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A term referring to the subtle or not so subtle bumps and nudges a player uses on a pinball machine. Initially, body english was the only way to manipulate the ball on early protean pinball machines as the flipper was a later invention. Early pinball games basically involved little more skill that pulling back a plunger, launching a ball, and passively watching what hole it went into. That quickly lost its appeal .

Players quickly discovered they could manipulate the ball by bumping the machine. Unfortunately, people weren't content with merely giving the machine a quick bump with their pelvic bone. They'd give the machines really hard shoves. Although body english became the accepted way of playing pinball, machine owners began to become concerned with not only the potential for damage but their neatly placed machines were soon migrating all over the shop floor because of so much physical manipulation.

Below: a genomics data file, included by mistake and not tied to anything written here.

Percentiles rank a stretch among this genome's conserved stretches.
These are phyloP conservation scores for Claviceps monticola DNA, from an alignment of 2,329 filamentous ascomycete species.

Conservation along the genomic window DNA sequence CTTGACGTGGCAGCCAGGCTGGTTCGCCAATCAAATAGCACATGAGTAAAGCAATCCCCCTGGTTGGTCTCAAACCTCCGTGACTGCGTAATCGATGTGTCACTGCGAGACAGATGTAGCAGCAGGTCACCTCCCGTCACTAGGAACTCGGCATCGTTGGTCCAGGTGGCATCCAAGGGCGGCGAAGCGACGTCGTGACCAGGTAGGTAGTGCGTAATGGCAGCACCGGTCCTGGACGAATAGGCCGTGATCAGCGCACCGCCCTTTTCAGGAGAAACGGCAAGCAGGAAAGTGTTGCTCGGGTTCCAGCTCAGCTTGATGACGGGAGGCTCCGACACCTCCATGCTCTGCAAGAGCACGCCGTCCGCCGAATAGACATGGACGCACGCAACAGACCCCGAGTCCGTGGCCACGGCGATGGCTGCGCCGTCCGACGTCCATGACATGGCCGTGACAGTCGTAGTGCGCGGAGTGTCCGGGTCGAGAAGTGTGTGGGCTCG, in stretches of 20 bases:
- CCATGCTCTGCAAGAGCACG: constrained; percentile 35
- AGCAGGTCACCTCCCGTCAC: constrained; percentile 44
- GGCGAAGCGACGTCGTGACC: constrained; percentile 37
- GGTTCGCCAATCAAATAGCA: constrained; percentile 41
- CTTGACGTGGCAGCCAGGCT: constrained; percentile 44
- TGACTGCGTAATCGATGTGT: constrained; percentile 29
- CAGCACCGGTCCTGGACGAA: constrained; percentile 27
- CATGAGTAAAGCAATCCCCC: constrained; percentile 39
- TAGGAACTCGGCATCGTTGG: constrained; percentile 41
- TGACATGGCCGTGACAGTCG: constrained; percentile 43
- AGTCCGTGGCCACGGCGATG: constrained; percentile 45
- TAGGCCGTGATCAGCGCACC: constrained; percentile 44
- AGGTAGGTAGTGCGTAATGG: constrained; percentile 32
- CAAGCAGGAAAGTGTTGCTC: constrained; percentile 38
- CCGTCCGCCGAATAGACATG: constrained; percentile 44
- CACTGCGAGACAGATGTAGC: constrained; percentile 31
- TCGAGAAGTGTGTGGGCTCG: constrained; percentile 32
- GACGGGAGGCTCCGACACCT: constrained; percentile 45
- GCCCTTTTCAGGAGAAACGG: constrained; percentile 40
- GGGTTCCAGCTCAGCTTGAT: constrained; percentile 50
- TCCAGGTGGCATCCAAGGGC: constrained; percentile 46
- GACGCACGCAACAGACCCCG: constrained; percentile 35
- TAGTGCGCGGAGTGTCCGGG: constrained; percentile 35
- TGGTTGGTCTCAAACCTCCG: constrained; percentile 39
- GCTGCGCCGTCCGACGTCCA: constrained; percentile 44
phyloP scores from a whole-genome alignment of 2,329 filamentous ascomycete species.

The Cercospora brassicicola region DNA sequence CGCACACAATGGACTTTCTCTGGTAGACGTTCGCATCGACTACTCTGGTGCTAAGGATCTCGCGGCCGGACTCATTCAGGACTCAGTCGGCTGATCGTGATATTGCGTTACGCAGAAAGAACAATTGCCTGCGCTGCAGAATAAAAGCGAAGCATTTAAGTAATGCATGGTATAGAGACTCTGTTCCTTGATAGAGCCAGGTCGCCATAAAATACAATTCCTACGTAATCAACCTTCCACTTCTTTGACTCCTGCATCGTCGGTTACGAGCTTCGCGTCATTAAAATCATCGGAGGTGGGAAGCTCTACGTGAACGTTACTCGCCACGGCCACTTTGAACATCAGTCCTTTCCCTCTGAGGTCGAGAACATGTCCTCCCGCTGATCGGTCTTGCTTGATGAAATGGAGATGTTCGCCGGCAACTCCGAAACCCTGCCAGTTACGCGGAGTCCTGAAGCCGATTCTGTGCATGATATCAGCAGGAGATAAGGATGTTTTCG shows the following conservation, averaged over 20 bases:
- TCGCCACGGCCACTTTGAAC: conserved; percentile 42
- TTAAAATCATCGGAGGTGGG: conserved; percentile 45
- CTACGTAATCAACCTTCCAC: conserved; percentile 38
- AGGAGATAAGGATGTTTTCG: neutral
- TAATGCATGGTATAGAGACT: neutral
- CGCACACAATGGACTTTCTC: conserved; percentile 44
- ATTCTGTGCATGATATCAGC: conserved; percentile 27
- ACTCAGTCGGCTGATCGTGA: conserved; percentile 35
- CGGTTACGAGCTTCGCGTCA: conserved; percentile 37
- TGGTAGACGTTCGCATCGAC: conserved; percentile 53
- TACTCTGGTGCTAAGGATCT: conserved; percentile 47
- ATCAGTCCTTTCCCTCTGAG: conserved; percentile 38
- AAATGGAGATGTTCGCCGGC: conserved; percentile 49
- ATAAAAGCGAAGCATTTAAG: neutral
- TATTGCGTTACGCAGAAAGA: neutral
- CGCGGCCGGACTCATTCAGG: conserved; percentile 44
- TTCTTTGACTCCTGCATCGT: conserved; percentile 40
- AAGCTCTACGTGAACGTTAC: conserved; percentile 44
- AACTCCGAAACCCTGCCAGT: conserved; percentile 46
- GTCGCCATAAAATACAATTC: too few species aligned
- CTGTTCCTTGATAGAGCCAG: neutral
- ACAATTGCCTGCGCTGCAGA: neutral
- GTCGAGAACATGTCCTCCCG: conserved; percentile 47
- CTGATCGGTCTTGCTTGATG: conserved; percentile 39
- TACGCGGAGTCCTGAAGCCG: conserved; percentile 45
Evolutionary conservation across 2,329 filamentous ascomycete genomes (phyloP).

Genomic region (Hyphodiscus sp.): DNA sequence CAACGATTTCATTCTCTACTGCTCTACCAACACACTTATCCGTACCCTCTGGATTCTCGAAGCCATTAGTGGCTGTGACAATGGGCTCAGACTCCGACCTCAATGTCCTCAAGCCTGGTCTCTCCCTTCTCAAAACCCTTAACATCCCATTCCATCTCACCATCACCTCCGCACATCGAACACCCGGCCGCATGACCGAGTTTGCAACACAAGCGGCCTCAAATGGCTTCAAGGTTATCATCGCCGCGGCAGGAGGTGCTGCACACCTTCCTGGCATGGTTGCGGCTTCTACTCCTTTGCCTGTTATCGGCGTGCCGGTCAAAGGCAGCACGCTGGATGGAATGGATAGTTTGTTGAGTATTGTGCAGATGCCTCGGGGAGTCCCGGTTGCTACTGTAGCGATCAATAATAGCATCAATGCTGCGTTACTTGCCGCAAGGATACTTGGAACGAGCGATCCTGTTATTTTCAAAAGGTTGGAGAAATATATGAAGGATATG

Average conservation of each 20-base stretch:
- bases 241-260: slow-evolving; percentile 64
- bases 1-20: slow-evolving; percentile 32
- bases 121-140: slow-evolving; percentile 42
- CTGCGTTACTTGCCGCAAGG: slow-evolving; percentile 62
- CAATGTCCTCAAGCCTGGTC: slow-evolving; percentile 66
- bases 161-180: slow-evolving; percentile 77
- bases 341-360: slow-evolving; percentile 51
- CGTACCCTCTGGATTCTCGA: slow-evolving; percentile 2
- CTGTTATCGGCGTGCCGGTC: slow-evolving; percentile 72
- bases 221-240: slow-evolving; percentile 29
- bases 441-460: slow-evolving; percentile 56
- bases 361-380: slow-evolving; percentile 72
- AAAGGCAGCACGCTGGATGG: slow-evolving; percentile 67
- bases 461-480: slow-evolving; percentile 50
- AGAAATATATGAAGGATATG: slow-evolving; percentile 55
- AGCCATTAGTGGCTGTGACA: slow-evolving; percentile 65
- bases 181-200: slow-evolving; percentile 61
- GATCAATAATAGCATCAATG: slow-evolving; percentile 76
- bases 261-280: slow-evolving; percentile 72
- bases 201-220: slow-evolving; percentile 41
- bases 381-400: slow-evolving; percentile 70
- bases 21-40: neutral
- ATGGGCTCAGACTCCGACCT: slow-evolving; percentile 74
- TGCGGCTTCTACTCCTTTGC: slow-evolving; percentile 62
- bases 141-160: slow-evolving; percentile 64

To reign in excess body english, Harry Williams, founder of the Williams game company, eventually invented the tilt mechanism.

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